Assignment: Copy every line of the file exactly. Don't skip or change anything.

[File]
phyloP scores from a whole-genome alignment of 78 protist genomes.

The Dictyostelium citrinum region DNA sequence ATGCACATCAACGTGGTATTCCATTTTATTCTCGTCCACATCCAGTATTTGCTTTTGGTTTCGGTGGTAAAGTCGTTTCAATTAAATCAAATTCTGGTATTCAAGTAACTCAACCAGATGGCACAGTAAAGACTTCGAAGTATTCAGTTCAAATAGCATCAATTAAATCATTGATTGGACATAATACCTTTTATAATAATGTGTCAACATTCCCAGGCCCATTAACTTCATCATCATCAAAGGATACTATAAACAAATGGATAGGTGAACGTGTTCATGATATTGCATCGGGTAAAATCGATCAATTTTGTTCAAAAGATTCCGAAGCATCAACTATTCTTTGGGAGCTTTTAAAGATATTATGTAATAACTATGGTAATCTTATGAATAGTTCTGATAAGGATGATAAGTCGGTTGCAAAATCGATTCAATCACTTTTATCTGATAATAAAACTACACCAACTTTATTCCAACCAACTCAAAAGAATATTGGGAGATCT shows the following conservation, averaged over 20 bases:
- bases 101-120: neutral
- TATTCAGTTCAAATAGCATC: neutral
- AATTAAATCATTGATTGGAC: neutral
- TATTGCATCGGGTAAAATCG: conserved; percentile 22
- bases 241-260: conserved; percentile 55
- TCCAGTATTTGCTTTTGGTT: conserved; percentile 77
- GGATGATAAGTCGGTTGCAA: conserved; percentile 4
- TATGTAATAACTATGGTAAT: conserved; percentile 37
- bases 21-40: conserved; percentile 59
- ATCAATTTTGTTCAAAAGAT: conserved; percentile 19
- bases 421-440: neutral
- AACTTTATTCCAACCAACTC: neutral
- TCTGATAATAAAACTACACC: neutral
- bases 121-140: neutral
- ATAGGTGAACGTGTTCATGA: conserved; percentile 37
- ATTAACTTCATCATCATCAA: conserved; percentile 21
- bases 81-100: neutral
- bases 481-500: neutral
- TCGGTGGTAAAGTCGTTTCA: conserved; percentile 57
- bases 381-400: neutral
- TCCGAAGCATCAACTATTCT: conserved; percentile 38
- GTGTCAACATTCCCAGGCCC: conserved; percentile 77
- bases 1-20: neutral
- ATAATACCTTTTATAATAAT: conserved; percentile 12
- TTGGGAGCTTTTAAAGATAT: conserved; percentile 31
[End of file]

phyloP scores from a whole-genome alignment of 78 protist genomes.

The Dictyostelium citrinum region DNA sequence ATGCACATCAACGTGGTATTCCATTTTATTCTCGTCCACATCCAGTATTTGCTTTTGGTTTCGGTGGTAAAGTCGTTTCAATTAAATCAAATTCTGGTATTCAAGTAACTCAACCAGATGGCACAGTAAAGACTTCGAAGTATTCAGTTCAAATAGCATCAATTAAATCATTGATTGGACATAATACCTTTTATAATAATGTGTCAACATTCCCAGGCCCATTAACTTCATCATCATCAAAGGATACTATAAACAAATGGATAGGTGAACGTGTTCATGATATTGCATCGGGTAAAATCGATCAATTTTGTTCAAAAGATTCCGAAGCATCAACTATTCTTTGGGAGCTTTTAAAGATATTATGTAATAACTATGGTAATCTTATGAATAGTTCTGATAAGGATGATAAGTCGGTTGCAAAATCGATTCAATCACTTTTATCTGATAATAAAACTACACCAACTTTATTCCAACCAACTCAAAAGAATATTGGGAGATCT shows the following conservation, averaged over 20 bases:
- bases 101-120: neutral
- TATTCAGTTCAAATAGCATC: neutral
- AATTAAATCATTGATTGGAC: neutral
- TATTGCATCGGGTAAAATCG: conserved; percentile 22
- bases 241-260: conserved; percentile 55
- TCCAGTATTTGCTTTTGGTT: conserved; percentile 77
- GGATGATAAGTCGGTTGCAA: conserved; percentile 4
- TATGTAATAACTATGGTAAT: conserved; percentile 37
- bases 21-40: conserved; percentile 59
- ATCAATTTTGTTCAAAAGAT: conserved; percentile 19
- bases 421-440: neutral
- AACTTTATTCCAACCAACTC: neutral
- TCTGATAATAAAACTACACC: neutral
- bases 121-140: neutral
- ATAGGTGAACGTGTTCATGA: conserved; percentile 37
- ATTAACTTCATCATCATCAA: conserved; percentile 21
- bases 81-100: neutral
- bases 481-500: neutral
- TCGGTGGTAAAGTCGTTTCA: conserved; percentile 57
- bases 381-400: neutral
- TCCGAAGCATCAACTATTCT: conserved; percentile 38
- GTGTCAACATTCCCAGGCCC: conserved; percentile 77
- bases 1-20: neutral
- ATAATACCTTTTATAATAAT: conserved; percentile 12
- TTGGGAGCTTTTAAAGATAT: conserved; percentile 31